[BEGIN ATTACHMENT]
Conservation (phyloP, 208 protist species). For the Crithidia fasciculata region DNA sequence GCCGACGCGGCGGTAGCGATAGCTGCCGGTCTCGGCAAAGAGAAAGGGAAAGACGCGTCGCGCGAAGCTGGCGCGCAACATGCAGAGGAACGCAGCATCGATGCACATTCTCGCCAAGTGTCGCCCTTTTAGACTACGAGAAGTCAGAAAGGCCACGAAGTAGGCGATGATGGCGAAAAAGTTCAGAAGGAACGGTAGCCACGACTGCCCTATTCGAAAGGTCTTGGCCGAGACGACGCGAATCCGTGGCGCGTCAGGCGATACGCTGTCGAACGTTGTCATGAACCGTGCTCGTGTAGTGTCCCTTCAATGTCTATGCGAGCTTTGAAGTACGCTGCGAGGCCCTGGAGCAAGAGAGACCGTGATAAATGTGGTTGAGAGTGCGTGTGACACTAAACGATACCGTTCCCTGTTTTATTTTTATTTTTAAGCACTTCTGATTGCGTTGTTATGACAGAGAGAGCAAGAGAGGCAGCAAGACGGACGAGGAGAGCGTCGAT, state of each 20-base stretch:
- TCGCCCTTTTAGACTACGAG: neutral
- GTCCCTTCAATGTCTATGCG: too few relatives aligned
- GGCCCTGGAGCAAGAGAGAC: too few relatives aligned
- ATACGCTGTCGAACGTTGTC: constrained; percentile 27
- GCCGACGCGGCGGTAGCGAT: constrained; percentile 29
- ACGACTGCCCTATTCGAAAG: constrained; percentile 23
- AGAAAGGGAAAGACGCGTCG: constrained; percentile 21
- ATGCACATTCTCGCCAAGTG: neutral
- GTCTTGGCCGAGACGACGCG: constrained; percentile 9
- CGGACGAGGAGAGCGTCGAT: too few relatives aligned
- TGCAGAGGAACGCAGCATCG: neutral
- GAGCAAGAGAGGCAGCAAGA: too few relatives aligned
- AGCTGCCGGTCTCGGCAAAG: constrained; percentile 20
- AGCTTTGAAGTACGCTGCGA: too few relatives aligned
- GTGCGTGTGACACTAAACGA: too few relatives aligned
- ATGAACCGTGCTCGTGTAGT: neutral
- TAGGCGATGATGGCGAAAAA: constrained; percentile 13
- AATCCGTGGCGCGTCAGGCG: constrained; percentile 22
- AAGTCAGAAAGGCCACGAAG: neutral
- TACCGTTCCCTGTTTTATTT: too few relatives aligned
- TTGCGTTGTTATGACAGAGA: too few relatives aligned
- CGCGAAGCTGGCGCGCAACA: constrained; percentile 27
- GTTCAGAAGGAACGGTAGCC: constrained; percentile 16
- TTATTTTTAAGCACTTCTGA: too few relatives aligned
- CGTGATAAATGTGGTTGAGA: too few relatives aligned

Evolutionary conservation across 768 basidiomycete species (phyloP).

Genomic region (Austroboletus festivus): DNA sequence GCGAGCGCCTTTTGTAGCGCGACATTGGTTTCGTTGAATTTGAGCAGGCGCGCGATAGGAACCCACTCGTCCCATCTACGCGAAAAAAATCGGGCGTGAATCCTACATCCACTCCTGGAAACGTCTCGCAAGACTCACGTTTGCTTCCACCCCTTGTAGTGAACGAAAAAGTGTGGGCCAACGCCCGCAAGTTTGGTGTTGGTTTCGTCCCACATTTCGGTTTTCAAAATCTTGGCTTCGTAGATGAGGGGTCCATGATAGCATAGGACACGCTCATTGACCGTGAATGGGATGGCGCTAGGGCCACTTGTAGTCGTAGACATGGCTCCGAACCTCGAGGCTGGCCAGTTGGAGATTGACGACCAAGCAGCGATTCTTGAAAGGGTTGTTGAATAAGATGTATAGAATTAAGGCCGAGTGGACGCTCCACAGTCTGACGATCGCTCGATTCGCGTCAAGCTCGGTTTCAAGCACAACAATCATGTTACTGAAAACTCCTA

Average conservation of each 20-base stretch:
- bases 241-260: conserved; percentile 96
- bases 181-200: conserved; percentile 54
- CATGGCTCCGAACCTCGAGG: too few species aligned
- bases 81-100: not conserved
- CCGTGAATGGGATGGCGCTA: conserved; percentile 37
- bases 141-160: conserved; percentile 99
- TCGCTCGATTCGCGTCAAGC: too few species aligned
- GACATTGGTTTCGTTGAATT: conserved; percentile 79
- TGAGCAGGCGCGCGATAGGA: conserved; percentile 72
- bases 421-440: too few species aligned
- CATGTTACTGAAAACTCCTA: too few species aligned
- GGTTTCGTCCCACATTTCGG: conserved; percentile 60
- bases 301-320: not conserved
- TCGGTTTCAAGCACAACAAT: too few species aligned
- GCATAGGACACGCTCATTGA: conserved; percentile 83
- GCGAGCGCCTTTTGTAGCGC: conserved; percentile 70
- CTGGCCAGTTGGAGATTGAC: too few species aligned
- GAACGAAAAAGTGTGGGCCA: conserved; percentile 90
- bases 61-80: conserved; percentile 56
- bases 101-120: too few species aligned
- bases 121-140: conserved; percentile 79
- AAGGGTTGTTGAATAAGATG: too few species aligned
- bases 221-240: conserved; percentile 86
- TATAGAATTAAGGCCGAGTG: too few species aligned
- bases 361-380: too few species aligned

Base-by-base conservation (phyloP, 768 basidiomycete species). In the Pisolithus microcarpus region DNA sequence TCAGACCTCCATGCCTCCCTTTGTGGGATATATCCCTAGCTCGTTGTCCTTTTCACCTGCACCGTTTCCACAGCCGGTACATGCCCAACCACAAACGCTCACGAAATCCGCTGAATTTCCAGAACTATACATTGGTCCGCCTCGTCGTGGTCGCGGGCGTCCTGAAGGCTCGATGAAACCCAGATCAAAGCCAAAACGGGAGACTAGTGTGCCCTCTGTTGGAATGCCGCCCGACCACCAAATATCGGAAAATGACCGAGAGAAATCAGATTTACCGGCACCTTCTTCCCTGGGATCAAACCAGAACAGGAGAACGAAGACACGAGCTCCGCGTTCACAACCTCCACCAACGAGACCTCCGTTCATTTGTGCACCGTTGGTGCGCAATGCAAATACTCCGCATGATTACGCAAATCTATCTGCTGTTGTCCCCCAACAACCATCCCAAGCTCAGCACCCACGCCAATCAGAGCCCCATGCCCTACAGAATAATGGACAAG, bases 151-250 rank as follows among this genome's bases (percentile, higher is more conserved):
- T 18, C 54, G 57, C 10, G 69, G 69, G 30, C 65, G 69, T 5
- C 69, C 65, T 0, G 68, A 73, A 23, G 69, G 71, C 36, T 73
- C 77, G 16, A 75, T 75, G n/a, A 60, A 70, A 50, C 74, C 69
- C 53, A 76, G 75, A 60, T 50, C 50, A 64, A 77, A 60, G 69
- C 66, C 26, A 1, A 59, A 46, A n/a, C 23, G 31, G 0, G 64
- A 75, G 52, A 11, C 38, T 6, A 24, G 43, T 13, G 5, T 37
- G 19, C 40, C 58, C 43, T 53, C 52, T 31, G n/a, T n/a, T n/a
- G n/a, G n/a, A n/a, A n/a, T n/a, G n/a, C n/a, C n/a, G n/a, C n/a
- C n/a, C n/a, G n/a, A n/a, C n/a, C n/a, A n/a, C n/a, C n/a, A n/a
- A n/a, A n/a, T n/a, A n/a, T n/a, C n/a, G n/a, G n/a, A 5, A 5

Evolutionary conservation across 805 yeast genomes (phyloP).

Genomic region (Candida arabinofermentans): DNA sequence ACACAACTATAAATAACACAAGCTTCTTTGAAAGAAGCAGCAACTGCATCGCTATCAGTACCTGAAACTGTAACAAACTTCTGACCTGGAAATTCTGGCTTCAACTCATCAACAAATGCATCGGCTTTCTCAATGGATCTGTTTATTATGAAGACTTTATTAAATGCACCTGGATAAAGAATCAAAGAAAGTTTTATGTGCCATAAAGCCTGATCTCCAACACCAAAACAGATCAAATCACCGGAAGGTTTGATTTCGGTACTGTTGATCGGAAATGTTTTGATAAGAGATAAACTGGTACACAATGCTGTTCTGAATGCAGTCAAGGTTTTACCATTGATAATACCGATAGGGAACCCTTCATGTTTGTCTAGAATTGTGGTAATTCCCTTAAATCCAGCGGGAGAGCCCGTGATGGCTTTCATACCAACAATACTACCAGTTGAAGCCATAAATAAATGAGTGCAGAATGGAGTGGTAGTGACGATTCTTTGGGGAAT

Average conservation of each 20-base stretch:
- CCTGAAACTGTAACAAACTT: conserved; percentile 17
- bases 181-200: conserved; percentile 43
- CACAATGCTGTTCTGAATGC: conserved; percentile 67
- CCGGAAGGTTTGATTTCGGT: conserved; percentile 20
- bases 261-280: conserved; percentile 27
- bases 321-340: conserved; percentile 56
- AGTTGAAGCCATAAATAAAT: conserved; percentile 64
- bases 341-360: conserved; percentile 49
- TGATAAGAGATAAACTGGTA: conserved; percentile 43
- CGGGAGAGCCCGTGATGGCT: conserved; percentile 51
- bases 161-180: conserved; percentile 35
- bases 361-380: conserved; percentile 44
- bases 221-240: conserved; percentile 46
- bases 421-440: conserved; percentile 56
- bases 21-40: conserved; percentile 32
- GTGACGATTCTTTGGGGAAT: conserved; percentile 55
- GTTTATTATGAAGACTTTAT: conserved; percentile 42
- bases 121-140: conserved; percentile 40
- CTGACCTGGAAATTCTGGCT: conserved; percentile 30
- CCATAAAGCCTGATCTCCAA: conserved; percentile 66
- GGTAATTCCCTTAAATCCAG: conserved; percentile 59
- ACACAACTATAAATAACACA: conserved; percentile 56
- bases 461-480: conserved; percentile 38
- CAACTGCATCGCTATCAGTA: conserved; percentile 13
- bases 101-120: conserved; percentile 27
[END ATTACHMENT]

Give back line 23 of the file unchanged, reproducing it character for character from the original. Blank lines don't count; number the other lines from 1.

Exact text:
- CGCGAAGCTGGCGCGCAACA: constrained; percentile 27